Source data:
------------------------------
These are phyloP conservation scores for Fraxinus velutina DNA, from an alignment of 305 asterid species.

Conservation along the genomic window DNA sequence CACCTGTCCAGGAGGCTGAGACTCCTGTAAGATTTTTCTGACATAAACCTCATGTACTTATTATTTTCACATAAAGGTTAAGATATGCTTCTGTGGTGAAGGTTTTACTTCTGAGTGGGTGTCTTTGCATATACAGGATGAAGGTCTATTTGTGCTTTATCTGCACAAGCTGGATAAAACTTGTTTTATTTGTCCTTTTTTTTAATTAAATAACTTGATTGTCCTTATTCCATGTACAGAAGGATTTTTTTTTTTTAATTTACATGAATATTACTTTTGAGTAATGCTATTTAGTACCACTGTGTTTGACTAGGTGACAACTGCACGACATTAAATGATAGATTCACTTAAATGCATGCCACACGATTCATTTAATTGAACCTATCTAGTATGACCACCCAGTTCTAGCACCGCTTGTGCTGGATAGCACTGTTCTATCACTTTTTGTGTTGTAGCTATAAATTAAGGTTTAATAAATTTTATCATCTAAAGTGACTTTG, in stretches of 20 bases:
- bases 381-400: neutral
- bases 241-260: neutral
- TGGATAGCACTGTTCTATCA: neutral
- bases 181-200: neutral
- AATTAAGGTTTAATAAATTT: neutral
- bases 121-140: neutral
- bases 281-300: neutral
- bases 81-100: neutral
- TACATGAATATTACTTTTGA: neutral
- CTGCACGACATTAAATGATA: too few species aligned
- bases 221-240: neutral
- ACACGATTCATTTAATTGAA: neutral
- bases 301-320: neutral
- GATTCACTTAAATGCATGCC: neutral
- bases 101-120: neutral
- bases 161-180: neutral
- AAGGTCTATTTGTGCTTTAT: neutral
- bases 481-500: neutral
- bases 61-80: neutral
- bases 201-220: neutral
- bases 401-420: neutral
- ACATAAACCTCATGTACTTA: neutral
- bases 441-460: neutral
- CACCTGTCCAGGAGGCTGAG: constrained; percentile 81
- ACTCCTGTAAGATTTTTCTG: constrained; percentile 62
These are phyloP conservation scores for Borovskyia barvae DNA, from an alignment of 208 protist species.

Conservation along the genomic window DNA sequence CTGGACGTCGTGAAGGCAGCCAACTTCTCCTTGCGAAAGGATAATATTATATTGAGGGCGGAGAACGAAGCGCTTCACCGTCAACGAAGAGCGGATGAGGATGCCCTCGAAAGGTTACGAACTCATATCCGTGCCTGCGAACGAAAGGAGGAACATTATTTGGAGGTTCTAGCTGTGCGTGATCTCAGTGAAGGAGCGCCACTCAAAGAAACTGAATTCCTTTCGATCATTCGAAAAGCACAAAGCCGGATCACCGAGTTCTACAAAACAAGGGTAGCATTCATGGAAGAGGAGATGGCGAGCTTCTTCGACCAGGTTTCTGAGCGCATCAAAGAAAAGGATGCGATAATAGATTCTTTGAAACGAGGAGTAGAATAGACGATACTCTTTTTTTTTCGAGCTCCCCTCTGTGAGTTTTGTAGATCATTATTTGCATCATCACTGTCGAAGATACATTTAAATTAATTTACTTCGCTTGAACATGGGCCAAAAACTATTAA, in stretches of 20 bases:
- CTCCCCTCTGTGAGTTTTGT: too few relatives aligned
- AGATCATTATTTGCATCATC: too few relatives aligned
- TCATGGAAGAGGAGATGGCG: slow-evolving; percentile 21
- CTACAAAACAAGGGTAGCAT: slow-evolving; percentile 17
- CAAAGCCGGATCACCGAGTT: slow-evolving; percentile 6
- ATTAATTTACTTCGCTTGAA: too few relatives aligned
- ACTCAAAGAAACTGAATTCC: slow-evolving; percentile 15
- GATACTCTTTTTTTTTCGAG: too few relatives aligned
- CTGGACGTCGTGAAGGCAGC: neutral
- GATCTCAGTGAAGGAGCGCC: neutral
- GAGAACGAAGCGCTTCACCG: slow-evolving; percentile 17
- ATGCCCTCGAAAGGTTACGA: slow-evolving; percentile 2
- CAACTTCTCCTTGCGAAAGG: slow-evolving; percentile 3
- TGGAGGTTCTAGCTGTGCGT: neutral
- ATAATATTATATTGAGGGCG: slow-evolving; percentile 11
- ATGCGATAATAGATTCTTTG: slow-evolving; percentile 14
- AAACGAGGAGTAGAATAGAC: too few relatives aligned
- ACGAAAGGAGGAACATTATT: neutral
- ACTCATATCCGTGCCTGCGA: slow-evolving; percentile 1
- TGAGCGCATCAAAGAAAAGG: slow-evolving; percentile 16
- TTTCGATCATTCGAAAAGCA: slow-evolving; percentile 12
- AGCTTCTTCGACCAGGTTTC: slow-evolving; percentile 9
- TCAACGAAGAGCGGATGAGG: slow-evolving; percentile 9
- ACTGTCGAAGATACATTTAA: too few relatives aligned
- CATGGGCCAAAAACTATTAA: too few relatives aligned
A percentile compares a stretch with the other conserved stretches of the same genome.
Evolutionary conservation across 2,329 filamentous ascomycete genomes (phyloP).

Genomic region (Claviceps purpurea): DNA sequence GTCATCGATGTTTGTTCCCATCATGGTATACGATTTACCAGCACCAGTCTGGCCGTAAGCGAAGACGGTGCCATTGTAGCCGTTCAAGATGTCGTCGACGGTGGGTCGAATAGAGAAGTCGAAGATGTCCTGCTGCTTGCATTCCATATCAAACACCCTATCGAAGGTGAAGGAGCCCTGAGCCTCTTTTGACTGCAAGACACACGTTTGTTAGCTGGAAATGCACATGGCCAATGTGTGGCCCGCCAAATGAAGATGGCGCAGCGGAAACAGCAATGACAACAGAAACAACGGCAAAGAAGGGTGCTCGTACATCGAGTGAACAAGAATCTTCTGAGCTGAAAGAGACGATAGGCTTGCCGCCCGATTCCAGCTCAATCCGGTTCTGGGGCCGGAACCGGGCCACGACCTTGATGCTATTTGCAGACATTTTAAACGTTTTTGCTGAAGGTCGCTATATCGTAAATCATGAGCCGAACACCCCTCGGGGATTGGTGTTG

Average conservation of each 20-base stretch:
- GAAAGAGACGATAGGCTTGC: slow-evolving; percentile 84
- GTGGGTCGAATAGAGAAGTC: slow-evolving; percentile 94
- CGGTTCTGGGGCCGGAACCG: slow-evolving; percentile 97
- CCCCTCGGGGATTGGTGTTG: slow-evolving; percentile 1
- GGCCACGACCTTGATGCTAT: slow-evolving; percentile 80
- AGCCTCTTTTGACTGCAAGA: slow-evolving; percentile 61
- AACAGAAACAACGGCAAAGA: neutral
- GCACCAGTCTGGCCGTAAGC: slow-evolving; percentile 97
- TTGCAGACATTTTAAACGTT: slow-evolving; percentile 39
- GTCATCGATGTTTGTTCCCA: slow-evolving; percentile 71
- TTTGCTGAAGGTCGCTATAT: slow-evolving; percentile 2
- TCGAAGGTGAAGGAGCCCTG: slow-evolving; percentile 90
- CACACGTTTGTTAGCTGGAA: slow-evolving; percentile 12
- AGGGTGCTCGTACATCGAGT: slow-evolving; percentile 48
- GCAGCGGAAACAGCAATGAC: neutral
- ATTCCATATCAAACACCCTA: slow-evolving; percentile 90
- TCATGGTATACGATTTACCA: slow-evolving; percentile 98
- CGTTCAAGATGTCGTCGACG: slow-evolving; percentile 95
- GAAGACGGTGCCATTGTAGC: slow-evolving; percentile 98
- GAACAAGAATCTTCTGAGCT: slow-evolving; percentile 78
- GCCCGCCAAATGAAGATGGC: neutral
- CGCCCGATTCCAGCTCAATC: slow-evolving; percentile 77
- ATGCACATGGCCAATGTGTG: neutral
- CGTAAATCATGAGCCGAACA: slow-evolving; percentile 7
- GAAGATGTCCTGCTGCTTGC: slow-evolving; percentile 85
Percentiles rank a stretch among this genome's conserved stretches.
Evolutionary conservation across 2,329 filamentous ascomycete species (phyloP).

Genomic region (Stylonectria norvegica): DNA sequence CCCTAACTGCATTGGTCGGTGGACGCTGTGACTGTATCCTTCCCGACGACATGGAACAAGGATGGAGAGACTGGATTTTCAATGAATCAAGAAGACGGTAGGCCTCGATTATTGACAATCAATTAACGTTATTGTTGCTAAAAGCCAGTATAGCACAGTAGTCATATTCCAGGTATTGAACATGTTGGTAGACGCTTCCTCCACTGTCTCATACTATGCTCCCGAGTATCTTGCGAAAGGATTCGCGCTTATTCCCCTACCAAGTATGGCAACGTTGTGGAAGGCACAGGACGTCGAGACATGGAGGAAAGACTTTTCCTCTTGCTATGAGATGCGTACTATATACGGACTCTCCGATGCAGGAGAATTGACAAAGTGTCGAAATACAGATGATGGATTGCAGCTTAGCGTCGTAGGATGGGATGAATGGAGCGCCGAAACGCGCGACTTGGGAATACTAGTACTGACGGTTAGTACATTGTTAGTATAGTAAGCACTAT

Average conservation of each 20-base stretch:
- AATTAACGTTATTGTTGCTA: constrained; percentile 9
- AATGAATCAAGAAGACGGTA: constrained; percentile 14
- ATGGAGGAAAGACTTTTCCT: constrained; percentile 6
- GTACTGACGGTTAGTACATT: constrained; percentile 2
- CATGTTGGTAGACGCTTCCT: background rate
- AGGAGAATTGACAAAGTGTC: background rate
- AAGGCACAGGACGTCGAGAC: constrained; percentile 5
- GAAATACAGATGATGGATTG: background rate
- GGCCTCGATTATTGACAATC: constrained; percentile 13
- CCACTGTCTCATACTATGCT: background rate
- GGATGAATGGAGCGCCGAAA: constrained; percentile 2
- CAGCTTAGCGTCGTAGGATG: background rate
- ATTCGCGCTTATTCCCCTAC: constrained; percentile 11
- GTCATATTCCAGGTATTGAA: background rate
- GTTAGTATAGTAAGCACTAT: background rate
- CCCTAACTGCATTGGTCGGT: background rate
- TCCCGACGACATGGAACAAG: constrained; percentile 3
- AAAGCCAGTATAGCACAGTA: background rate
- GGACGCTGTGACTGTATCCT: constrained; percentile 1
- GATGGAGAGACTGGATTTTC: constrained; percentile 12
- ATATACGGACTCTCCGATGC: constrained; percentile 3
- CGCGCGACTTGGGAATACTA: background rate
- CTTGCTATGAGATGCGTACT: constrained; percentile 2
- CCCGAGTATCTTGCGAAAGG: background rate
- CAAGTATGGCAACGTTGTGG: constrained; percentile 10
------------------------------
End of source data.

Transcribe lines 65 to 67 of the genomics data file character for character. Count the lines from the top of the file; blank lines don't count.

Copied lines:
- AACAGAAACAACGGCAAAGA: neutral
- GCACCAGTCTGGCCGTAAGC: slow-evolving; percentile 97
- TTGCAGACATTTTAAACGTT: slow-evolving; percentile 39